Responsibility is identified as the state or fact of having to deal with something, or of having control over someone. It relates to authority, power, control, leadership, influence, management and duty.

As parents we have responsibility over our teens. I like to understand it in terms that we hold a LEADERSHIP POSITION OF INFLUENCE - where we have a DUTY to PROTECT, ENCOURAGE, EDUCATE, MOTIVATE and INSPIRE those in our care.

As role models we must also use the control we have, with sensitivity and common sense - ie AUTHORITY is only something that is effective when we gain the respect and trust of the other person. Without that, our position can be seen as manipulative, intimidating, undermining, or bullying. This is a hard role to play and there are no straightforward answers for any of us sadly. What works for one child will not necessarily work for another!

On the two extreme ends of the teen spectrum we have those that cause chaos at home, in school and in their neighbourhoods. Alcohol, drugs, violence, lack of respect and a 'care-less' attitude often result in their own self destruction.

By contrast at the other end of the spectrum low self esteem, self harm, eating disorders, identity crisis etc are as equally destructive of family life and hard to witness.

So how on earth can we possibly get it right?

The first key is to acknowledge that not only do we as parents carry responsibility but so do our teens. WE have parental duty of responsibility and our teens need to be given responsibility to enable them to mature.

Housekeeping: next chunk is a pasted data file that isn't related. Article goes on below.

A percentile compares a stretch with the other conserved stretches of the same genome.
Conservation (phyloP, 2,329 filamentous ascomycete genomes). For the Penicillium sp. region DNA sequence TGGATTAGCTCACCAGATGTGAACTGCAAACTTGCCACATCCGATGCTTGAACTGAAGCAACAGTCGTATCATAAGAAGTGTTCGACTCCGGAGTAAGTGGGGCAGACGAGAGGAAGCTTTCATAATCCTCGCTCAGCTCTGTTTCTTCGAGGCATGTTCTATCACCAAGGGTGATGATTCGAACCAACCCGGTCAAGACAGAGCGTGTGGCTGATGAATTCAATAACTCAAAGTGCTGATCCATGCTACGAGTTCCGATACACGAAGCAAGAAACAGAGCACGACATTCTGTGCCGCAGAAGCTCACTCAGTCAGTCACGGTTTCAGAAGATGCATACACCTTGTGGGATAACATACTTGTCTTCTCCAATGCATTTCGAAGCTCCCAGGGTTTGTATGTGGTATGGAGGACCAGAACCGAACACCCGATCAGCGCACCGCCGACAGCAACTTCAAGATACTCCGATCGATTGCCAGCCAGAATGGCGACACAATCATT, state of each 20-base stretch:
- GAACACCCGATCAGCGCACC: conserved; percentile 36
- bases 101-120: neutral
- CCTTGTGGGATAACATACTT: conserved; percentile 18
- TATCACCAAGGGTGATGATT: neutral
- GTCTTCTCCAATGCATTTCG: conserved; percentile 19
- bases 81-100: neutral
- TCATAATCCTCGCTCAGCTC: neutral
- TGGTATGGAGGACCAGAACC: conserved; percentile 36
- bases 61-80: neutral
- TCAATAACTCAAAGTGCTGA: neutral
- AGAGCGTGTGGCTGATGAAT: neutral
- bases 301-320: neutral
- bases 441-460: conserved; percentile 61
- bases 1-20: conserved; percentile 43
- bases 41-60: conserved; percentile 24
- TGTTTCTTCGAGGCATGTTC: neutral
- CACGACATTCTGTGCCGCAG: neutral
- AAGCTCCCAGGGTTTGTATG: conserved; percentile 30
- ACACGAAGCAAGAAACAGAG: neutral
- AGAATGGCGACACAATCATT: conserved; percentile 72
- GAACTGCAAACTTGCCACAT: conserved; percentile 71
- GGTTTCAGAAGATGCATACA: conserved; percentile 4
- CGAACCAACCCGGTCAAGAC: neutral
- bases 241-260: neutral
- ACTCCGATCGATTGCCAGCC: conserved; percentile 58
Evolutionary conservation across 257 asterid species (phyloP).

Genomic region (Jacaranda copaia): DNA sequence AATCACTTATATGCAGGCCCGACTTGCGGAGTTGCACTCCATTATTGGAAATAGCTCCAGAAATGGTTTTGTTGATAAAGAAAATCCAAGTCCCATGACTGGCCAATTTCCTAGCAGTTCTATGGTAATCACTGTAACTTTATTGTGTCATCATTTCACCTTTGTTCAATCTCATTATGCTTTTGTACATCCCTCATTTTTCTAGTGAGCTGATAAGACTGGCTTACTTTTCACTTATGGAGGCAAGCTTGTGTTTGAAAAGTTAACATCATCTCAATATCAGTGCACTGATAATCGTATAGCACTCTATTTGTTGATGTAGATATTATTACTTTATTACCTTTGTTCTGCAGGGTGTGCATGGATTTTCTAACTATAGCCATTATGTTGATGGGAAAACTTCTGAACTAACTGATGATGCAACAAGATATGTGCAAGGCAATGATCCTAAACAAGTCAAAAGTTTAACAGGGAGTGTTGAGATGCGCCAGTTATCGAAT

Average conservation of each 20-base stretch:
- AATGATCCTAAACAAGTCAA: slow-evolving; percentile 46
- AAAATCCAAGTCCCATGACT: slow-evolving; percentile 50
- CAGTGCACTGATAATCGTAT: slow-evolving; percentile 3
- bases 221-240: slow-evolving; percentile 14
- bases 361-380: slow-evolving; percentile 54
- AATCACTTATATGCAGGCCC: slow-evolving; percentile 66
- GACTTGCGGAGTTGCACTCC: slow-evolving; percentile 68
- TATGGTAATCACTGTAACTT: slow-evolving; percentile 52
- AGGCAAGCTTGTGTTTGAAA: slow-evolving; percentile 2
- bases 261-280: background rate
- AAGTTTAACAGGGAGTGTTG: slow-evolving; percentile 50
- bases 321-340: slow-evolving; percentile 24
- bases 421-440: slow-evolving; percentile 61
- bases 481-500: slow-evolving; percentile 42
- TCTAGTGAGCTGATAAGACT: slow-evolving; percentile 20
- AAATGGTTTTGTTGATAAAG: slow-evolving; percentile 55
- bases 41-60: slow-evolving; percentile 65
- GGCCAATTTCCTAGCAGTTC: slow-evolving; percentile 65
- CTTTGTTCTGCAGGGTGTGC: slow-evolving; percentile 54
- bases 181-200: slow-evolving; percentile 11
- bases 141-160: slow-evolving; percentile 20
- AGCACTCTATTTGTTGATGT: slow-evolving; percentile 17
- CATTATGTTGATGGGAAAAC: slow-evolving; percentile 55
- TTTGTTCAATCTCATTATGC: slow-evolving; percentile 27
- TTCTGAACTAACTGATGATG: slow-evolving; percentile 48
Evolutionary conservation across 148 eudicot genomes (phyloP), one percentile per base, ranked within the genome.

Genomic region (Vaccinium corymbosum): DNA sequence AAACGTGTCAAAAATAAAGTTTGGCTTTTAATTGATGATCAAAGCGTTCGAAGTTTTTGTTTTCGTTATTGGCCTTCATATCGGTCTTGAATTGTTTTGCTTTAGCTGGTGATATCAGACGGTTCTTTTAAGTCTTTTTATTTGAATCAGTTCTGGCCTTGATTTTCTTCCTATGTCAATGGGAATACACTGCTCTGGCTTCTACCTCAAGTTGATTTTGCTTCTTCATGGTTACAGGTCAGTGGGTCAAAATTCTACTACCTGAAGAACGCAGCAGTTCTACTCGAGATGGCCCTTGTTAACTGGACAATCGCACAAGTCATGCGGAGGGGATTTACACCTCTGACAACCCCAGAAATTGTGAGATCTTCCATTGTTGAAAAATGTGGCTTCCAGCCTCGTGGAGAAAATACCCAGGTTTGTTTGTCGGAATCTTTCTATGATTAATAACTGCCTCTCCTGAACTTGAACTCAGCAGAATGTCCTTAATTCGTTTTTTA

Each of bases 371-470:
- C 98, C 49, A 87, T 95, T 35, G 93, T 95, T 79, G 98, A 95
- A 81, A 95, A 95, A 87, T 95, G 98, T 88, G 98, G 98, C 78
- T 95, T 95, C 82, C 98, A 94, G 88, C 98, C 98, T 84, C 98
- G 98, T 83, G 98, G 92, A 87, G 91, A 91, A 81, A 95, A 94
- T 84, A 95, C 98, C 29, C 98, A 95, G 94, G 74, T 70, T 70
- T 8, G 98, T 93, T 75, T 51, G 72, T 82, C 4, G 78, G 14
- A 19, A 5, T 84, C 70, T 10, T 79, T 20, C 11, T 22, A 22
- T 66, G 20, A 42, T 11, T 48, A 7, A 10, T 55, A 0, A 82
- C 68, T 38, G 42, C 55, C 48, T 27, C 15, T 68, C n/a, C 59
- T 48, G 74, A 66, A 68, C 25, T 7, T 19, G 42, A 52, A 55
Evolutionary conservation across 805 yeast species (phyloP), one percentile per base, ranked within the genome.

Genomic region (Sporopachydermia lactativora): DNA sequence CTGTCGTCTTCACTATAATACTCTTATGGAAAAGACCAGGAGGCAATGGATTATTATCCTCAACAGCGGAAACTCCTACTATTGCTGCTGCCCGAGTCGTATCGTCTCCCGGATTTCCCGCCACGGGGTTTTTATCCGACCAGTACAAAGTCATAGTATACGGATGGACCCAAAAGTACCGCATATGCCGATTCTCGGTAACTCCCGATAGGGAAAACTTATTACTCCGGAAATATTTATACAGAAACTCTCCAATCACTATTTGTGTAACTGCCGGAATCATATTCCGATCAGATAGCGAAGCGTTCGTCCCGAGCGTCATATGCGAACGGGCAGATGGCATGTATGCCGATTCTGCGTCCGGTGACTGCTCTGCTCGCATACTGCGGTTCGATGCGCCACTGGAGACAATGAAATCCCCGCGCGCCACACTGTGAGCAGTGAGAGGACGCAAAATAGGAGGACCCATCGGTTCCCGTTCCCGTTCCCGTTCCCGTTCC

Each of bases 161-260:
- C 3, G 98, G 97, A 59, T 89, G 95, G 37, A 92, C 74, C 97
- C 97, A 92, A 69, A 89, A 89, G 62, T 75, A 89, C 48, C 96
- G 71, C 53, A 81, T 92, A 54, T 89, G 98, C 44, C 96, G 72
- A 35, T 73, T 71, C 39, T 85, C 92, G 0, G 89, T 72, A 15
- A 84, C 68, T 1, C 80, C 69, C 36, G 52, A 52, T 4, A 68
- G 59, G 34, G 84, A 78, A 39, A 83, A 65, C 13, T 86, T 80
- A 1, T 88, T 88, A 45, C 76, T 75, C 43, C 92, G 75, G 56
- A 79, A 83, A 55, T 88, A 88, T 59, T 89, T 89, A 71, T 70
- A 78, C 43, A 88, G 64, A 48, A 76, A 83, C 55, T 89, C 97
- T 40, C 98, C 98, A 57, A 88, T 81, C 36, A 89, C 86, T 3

The important factor in getting the balance right and knowing what they need to 'be responsible for' is to understand how their brains work.

Research during the past 10 years, powered by technology such as functional magnetic resonance imaging, has revealed that young brains have both fast-growing synapses and sections that remain unconnected. This leaves teens easily influenced by their environment and more prone to impulsive behaviour, even without the impact of hormones and any genetic or family predispositions.

Frances E. Jensen, a professor of neurology at the Harvard Medical School, explains that teen brains are proven to be more susceptible than their adult counterparts to alcohol-induced toxicity. He highlights an experiment in which rat brain cells were exposed to alcohol, which blocks certain synaptic activity. When the alcohol was washed out, the adult cells recovered while the adolescent cells remained “disabled.” And because studies show that marijuana use blocks cell signaling in the brain, Jensen makes the point that what your teen did on the weekend is still with them during their test 4 days later. "They’ve been trying to study with a self-induced learning disability.”

Similarly, even though there is evidence that sleep is important for learning and memory, teenagers are notoriously sleep-deprived. Studying right before bedtime can help cement the information under review, Jensen notes. So can aerobic exercise, which reveals the importance of physical-education opportunities and sports activity.

Teens are also bombarded by information in this electronic age, and multitasking is as routine as chatting with friends on line. But Jensen highlights a recent study showing how sensory overload can hinder undergraduates’ ability to recall words. “It’s truly a brave new world. Our brains, evolutionarily, have never been subjected to the amount of cognitive input that’s coming at us,” she says. “You can’t close down the world. All you can do is educate kids to help them manage this.” Programmes aimed therefore at preventing risky adolescent behaviors would be more effective if they offered practical strategies for making in-the-moment decisions, rather than merely lecturing teens about the behaviors themselves.

By understanding brain dev